The Life of a Sapsucker

Last November26, I walked into our sunroom. Almost immediately I spotted a male yellow-bellied sapsucker eating the fruit of one of two hackberry trees we had planted more than a decade ago. Also called “sugarberry,” it is known to be a favorite winter food for a variety of songbirds, most notably American robins and yellow-bellied sapsuckers.

A portrait of a male yellow-bellied sapsucker

A portrait of a male yellow-bellied sapsucker (Photo by Claudine Lamothe on Flickr, Creative Commons license)

I had a bird’s eye view of this unusual woodpecker from our sunroom, which is perched on a hillock surrounded by black walnuts, black locusts, scarlet oaks, and a white pine. As I watched the sapsucker, he plucked and ate several hackberries and then flew down into the dead middle tree of the three large front yard black locusts and tapped away.

Next he flew to a black walnut tree branch outside the sunroom and probed in a crevice. Every time he withdrew his bill he had food in it that he swallowed so he was probably searching for and eating insects. Finally, he hitched his way past the crevice and began drilling small sap holes, but after a couple minutes he flew away.

As close as I had been to the sapsucker, I could not be certain what he was doing once he left the hackberry tree, but I could verify his attraction to hackberries. Since the weather had been mild, he was lingering later than the usual sapsucker migration period in Pennsylvania of late September through October. Or perhaps he planned to stay for the winter on our 1500-foot mountaintop as an occasional sapsucker has in the 47 years we’ve lived here.

A wintering yellow-bellied sapsucker alongside the Schuylkill River Trail, Chester County, PA

A wintering yellow-bellied sapsucker alongside the Schuylkill River Trail, Chester County, PA (Photo taken by Brian Henderson on Feb. 21, 2016, and posted on Flickr, Creative Commons license)

Male yellow-bellied sapsuckers don’t migrate as far south as the females, although most yellow-bellied sapsuckers migrate from their northern nesting grounds of southeast Alaska, the southern half of Canada, and our northern states where they breed as far south in the east as Pennsylvania’s northern tier. A few winter mostly in the southern part of the commonwealth, but the yellow-bellied sapsucker—the only woodpecker species in eastern North America that is completely migratory—usually spends its winter farther south in the United States, West Indies, Mexico or Central America.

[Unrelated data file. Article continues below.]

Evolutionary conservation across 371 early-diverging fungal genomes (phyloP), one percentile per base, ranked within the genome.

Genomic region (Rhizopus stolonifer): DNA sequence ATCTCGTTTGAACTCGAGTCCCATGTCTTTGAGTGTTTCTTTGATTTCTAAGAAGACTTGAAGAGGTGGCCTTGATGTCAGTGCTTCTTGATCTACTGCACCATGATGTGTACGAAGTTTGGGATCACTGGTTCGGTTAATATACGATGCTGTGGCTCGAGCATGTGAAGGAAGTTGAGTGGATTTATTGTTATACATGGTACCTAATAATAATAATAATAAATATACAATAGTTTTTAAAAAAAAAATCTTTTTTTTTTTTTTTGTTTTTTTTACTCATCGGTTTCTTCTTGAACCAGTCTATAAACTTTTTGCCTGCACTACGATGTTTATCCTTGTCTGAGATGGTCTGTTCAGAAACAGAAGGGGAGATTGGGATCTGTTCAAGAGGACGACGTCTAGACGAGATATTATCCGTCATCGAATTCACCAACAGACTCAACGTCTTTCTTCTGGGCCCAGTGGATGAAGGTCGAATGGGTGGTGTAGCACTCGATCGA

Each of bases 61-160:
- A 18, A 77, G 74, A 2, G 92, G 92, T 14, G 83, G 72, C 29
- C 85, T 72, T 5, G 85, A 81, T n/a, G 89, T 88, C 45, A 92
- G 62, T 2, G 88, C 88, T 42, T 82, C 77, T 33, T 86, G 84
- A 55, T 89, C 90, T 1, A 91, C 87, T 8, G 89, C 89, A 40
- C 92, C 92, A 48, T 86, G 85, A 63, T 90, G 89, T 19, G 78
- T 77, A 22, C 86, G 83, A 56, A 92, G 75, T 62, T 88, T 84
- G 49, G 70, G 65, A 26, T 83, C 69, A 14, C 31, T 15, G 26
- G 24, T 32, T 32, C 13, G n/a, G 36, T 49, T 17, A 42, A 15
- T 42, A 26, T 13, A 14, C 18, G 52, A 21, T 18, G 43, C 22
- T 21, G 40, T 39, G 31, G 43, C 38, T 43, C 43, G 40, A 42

As their name suggests, both the male and female yellow-bellied sapsuckers have dull, yellow bellies and breasts in addition to red crowns and black faces, wings, and backs accented by white patterning—two horizontal stripes on their faces, a broad patch on each wing, and stippling on their backs. But only the males have flaming red throats.

Because they sapsuck, they are nicknamed “sap-sippers” and “sup-saps,” and lap up leaking sap and any trapped insects with their specialized, brush-tipped tongues. Although they have drilled their sap wells in more than 1000 tree and woody plant species, they prefer sick or wounded paper and yellow birches, red and sugar maples and hickories, all of which have high sugar concentrations in their sap.

A yellow-bellied sapsucker on a tree with rows of holes

A yellow-bellied sapsucker on a tree with rows of holes (Photo by Vitalii Khustochka on Flickr, Creative Commons license)

In early spring they drill holes in xylem, the inner part of the trees, to obtain sap moving up the branches, but after trees leaf out, they drill shallow, rectangular wells in phloem, the part of the tree that carries sap down from the leaves. That sap may be 10% sugar and feeds not only sapsuckers but ruby-throated hummingbirds, which time their migration to that of sapsuckers to make use of this abundant resource. Tufted titmice, white-breasted nuthatches, black-capped chickadees, red-bellied and downy woodpeckers, and black-throated blue warblers have also sampled the flowing sap as well as bald-faced hornets, paper wasps, chipmunks, red squirrels, bats, porcupines, and martens.

While sap comprises about 20% of their yearly diet, they also eat a wide variety of insects, not only those trapped in the sap, but those they pry from under bark scales and catch in the air. Bast, the inner bark and cambium layers of trees, fruit, including berries of dogwood, black alder, Virginia creeper and wild black cherries, buds (in spring) and seeds complete their varied yearly diet.

Yellow-bellied sapsuckers begin returning to Pennsylvania by the third or fourth week in March. Here on our ridge-and-valley mountain, I first know they are back when I hear their peculiar mewing alarm calls sometime in early April. Then I find them quietly tapping and tippling in our woods. Usually they are males because they migrate a week ahead of the females. And here they seem to favor hickory trees which are already scarred with rows of old sapsucker holes. Hickory trees, it turns out, have a sap flow with a sugar concentration of between 6.4% and 11.1%.

A yellow-bellied sapsucker that returned to Pennsylvania

A yellow-bellied sapsucker that returned to Pennsylvania (Photo by Henry T. McLin in Codorus State Park, April 16, 2013 on Flickr, Creative Commons license)

One April day I watched two males flying at each other around a medium-sized hickory tree, fighting over possession of a favorite tippling tree. I settled down to watch as one quickly routed the other and started to “sap-sip.” He braced his tail against the tree at a 45 degree angle, gripped the bark with his feet, and dipped his beak into each hole two or three times. Each time he withdrew his bill it glistened with sap. Twice he had to stop and defend the tree from the other sapsucker before both birds flew off.